24 February 2011

Record sales

I had a post scheduled with a comment on this chart, but since, seemingly better charts and analysis have been posted by Michael DeGusta.

The take-away seems to be that album sales are falling, single sales are rising, but single sales aren't up enough to offset the drop from albums.

Questions that come to mind:

1. Is any of this due to people having a lot more to spend money on today? e.g. mobile phone plan, mobile data plan, TV provider, ISP, among many others.

2. What about the larger music industry. Live music? Selling music to businesses rather than consumers?


KenHR said...

I know that, in my 10+ years working record retail, most casual music fans (i.e. 90% of the music buying market) didn't really like to buy albums. They wanted to hear the songs they knew, and didn't want to take a chance spending $15-20 on a bunch of tunes they didn't know well.

Digital music (and file sharing did a lot to the retail industry; I would hear "I'll just go to Napster" at least 10 times a day back in my Borders days if we didn't have something someone wanted) and the iTunes model have made it easier and more convenient to obtain only the songs you want. So I think you're just seeing the pendulum swing back to where it was in the early '60s.

Really, if you think about it, music sales are swinging back to what they were in the days before 33 1/3. Albums are really kind of an anomaly in music sales history; you had sheet music first (single songs), which was replaced by early recordings on wax cylinders, then 78s, then 45s. Singles (using the term loosely when referring to sheet music, but that was the primary method of disseminating "pop" songs before the rise of recorded music) drove music sales.

While I enjoy a well-crafted, cohesive record, its time is past. On the one hand, the casual consumer can get their hands on the songs they want, and only the songs they want. More hardcore music fans have access to hours and hours of music, and aren't limited by physical space and technological concerns (i.e. a CD or record or cassette can only hold so much information; with digital files, you don't have that).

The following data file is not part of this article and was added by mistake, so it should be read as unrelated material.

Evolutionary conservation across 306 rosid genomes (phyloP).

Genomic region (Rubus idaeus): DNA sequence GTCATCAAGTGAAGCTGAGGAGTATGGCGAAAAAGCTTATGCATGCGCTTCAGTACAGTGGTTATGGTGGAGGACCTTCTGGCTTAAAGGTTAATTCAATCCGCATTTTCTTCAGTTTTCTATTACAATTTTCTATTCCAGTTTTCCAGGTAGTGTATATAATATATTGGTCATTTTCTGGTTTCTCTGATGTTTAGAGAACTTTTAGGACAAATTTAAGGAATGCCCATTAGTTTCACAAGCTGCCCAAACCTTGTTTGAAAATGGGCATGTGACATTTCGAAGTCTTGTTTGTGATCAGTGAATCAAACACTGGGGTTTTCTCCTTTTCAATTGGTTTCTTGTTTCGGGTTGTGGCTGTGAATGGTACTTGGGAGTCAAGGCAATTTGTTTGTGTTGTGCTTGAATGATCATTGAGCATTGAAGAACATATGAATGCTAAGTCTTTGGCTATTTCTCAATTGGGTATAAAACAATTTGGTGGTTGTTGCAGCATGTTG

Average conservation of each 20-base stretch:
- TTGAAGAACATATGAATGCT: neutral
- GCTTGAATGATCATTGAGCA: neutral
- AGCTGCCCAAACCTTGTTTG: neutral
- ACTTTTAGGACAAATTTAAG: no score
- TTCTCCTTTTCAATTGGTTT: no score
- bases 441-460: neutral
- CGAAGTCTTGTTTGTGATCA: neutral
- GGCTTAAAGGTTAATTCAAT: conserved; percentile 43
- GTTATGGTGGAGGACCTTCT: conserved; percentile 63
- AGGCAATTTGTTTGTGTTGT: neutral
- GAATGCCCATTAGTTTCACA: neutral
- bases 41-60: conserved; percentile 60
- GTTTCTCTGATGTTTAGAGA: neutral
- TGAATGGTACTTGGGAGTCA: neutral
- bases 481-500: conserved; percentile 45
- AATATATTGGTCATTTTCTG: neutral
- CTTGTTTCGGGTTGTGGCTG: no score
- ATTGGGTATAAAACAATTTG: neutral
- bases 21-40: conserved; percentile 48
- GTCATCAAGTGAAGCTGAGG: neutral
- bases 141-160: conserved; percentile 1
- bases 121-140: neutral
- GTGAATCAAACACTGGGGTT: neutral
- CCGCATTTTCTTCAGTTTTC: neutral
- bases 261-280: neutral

I'm rambling now.

Robert Fisher said...

Thanks for the insightful comment, Ken!

My reaction to the original chart was that the CD era looked to be an anomaly that had corrected itself. It makes a lot of sense, however, that albums were the anomaly.

Will this mean that songs that would've in the past ended up as album tracks without singles will be less likely to be developed and released now?

On the other hand, Rush is considering that in the new digital world they can once again do >3 minute works.

KenHR said...

The CD era was definitely an anomaly. Sales inflated by people switching to the new format, etc.

I think non-single tracks will continue to be produced, for sure. As you mention, digital technology doesn't impose limitations on song/album/collection lengths anymore (the reason a pop song is 3 minutes is because the 78 could only hold about that much audio information on a side). So I think you'll see some interesting works from the minds of people who don't have those limitations imposed in their DNA (for example, I have a hard time writing original material longer than 3-4 minutes because that's what I've grown up with).

It's an interesting time for music and musicians, certainly. Copyright issues, new media, new methods of distribution and ways for artists to make money...

I do have to say, as a consumer, the death of the CD format has resulted in a short "golden" period as record companies release Deluxe versions of albums with tons of bonus material to entice buyers. Not to mention that the used stores are flush with product as people get rid of their physical music in favor of downloads...neither situation will last long, though.